HHS sets enrollment rules for year two of Obamacare

The Obama administration proposed new rules Thursday to let most Americans with health plans in the federal health insurance marketplace be enrolled automatically in a second year of coverage, but the approach prompted swift questions about how it would work and who would benefit.

Under the method proposed Thursday by federal health officials, the government will renew people in their current health plans as long as their incomes and covered family members are not changing — and as long as the plan will be offered through the federal marketplace for 2015.

Through this arrangement, the government will give people eligible for federal help in paying for their insurance the same subsidy they have now, as long as they gave permission for their tax records to be checked automatically when they first applied to join the insurance exchange.

Federal health officials portrayed this method, with rules that would need to be finalized, as a way to allow more than nine in 10 Americans who signed up for coverage that began this year under the Affordable Care Act to keep their coverage without needing to return to HealthCare.gov, the Web site for the marketplace.

“We are committed to simplifying the experience for consumers by allowing auto-enrollment,” Sylvia Mathews Burwell, the new secretary of health and human services, said in a statement. “We are working to streamline the process for consumers wishing to remain in their current plan.”

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These rules have been anxiously awaited by consumer advocates and others concerned about whether the policies and the computer systems underlying the federal health insurance marketplace would make it easy or cumbersome for people to continue their new coverage.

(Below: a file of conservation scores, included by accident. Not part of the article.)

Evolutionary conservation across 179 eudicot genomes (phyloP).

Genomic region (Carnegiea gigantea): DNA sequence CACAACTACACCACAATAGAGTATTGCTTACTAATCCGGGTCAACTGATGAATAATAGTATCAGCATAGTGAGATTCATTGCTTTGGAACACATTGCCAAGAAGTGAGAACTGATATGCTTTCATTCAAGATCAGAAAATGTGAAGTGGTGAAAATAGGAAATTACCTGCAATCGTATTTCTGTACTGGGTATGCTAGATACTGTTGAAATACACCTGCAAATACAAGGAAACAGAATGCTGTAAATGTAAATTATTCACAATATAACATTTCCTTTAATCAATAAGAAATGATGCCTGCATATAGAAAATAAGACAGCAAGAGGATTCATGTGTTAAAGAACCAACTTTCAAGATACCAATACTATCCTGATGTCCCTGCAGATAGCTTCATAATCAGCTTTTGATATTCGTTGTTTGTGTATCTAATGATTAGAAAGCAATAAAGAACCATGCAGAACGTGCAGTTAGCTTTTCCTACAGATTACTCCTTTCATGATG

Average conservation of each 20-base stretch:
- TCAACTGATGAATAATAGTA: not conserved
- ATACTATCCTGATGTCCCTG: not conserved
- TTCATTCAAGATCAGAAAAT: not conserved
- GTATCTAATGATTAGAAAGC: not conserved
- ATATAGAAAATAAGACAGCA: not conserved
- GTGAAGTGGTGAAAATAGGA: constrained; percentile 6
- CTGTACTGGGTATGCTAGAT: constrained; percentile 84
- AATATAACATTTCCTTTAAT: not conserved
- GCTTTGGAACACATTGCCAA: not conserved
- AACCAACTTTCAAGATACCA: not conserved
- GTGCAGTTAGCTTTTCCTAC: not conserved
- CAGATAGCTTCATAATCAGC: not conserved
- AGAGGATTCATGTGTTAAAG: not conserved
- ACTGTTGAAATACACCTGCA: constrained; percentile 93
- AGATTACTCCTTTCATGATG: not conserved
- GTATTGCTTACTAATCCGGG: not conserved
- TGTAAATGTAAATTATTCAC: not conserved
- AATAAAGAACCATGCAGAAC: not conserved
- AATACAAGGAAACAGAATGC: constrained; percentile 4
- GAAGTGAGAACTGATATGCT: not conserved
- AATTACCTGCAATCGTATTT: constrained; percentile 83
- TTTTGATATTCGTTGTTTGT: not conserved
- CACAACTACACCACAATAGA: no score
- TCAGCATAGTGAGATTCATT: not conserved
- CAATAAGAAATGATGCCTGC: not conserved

For their part, administration officials have been eager to give consumers an easy path to continue in the exchange for the second year. They hope to lessen memories of the beginnings of HealthCare.gov — a launch in October so problem-ridden that many people were thwarted as they tried to sign up, compelling President Obama to apologize.

By early spring, when the first sign-up period ended, 5.4 million people had chosen health plans through the federal exchange and nearly 3 million more through 14 separate state-run marketplaces — more than anticipated. But uncertainty has lingered over how well people like their new health plans, how many are continuing to pay the monthly premiums, and what will happen in the fall once the second enrollment season opens Nov. 15.

But the rules proposed Thursday will not allow everyone to enroll automatically, and in fact may mask messy subtleties that could end up requiring many people to return to HealthCare.gov, after all, according to several health policy specialists.

The wrinkles stem, in part, from a main difference between the new federal insurance marketplace and routines elsewhere in the health-insurance industry. While renewing coverage each year is a common experience, the federal exchange has an added layer of complexity because the 2010 health-care law that created it also provided for the first time for Americans well into the middle class to receive federal tax credits to help them afford private insurance policies.